We just concluded a weekend rendevous with Brian's parents, Hud and the Coopinator. I almost forgot that I was in grad school for a short period of time, but now it's time to get back to business and finish out trimester #2 this week. With one more paper and a final - the end is in sight. I'll have about a week off and then hopefully I'll be ready for a round of summer courses. As I anticipate what the next couple of months will be like, I can't help but think bitter and envious thoughts about you and your little cruise vacation. I imagine you're out basking in the sun right this very minute listening to a great mix of music on your ipod and reading a thought-provoking and engaging book attempting to solve some of life's little mysteries. Am I right??? I don't even have to ask...I know the answer.
So thinking about you in a swim suit has triggered a few thoughts about a conversation we had a little over a week ago about exhibitionism (Ha - how'd you like that transition?). I was primarily reflecting upon the ways in which I have demonstrated exhibitionistic behavior in my own life. No - I've never freaked out an innocent group of kids by pulling open a trench coat (in fact the only times I've ever been completely naked in public have been in those nightmares where you're at school or something and everyone's looking at you really funny). But I have, in fact, exposed myself, my story, my wounds, my shortcomings, to others in ways that were less than gracious - towards myself, or others for that matter.
There seem to be primarily two types of people - let's just call them exhibitionists and manic prudes. Exhibitionists tend to shock people with their over-exposure of their rawness. Manic prudes are so completely covered up that they are often perceived as being robotic rather than human. Both styles of relating destroy intimacy and both kill true desire. The Exhibitionist becomes detached from her own beauty and power. Though desperate for others to see her, she reveals her flesh in such a crude and exploitative way to those who least deserve it and so they turn away from ever being able to truly see her and honor her. She harms herself by continually exposing her most private parts and through some manner of self-fulfilling prophecy she proves time and time again that no one can handle her wounds. She's simply too much. The prude never reveals herself to anyone for fear that the other might actually see her weakness, her vulnerability, her neediness. Her own desire terrifies her, so she locks it up and hides it away until she can no longer remember where she put the key to unlock the damn door. Her nakedness becomes a barren and lifeless place void of experiencing the pleasure it was created to produce.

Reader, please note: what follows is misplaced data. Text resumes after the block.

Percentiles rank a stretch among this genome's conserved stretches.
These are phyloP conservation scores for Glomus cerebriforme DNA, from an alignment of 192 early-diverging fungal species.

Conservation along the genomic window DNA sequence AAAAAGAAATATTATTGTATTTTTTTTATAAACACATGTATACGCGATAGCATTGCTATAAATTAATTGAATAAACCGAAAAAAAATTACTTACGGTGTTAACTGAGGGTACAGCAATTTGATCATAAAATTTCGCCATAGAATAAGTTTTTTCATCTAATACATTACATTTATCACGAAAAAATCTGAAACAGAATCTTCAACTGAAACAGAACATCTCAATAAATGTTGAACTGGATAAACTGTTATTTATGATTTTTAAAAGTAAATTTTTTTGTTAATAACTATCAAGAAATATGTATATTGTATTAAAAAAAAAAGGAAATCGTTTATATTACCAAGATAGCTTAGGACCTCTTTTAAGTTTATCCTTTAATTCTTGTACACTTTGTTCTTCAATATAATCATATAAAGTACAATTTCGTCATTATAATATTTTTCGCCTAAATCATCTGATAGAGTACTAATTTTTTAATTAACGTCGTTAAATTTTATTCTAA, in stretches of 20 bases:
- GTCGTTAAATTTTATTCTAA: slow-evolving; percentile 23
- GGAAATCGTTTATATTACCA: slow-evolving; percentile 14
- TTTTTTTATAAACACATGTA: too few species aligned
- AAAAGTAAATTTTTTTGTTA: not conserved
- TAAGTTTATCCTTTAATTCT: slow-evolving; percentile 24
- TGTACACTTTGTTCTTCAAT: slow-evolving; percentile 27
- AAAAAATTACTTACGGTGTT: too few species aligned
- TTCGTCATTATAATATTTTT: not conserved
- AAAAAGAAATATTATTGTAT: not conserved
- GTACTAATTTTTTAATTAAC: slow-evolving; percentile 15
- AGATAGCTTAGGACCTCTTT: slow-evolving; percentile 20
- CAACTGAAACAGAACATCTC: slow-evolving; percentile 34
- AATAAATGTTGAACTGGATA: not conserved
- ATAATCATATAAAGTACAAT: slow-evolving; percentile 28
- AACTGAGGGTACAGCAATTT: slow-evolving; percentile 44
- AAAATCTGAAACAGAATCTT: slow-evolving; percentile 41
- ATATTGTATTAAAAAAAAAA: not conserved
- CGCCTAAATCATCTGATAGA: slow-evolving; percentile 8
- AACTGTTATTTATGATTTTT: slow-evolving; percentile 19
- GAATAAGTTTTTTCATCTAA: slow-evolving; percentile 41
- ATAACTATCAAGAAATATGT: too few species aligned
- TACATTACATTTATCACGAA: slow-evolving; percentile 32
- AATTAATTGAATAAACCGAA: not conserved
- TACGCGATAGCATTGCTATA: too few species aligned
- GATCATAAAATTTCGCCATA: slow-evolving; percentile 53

Our friendship is unique, to say the least. My style of relating has fallen somewhere along the exhibitionist side and you are discovering the root of your prudishness. And we now find ourselves longing for something more. I'm learning what it means to honor my own nakedness...and you're trying to find yours. My hope is that we'll both learn, as we unravel the many messages that have kept us trapped by these patterns, what it means to be naked and unashamed. What is required for such a radical transformation to occur? I have been a recovering exhibitionist for the past two years - my trenchcoat was traded in for a straight jacket that couldn't be taken off even if I tried to undo it. In the recent months, I've adjusted my attire once again. I'm literally wearing khaki pants, a white buttom-up collar shirt and a blue and green striped sweater over it. It is a fairly conservative outfit - and yet I've been able to unbutton the top button. That's where I'm at right now. I'm discovering what it feels like to be seen with reverence by others rather than feeling exploited or over-exposed. I still experience my moments of regression, but for the most part I'm learning to honor myself and my story.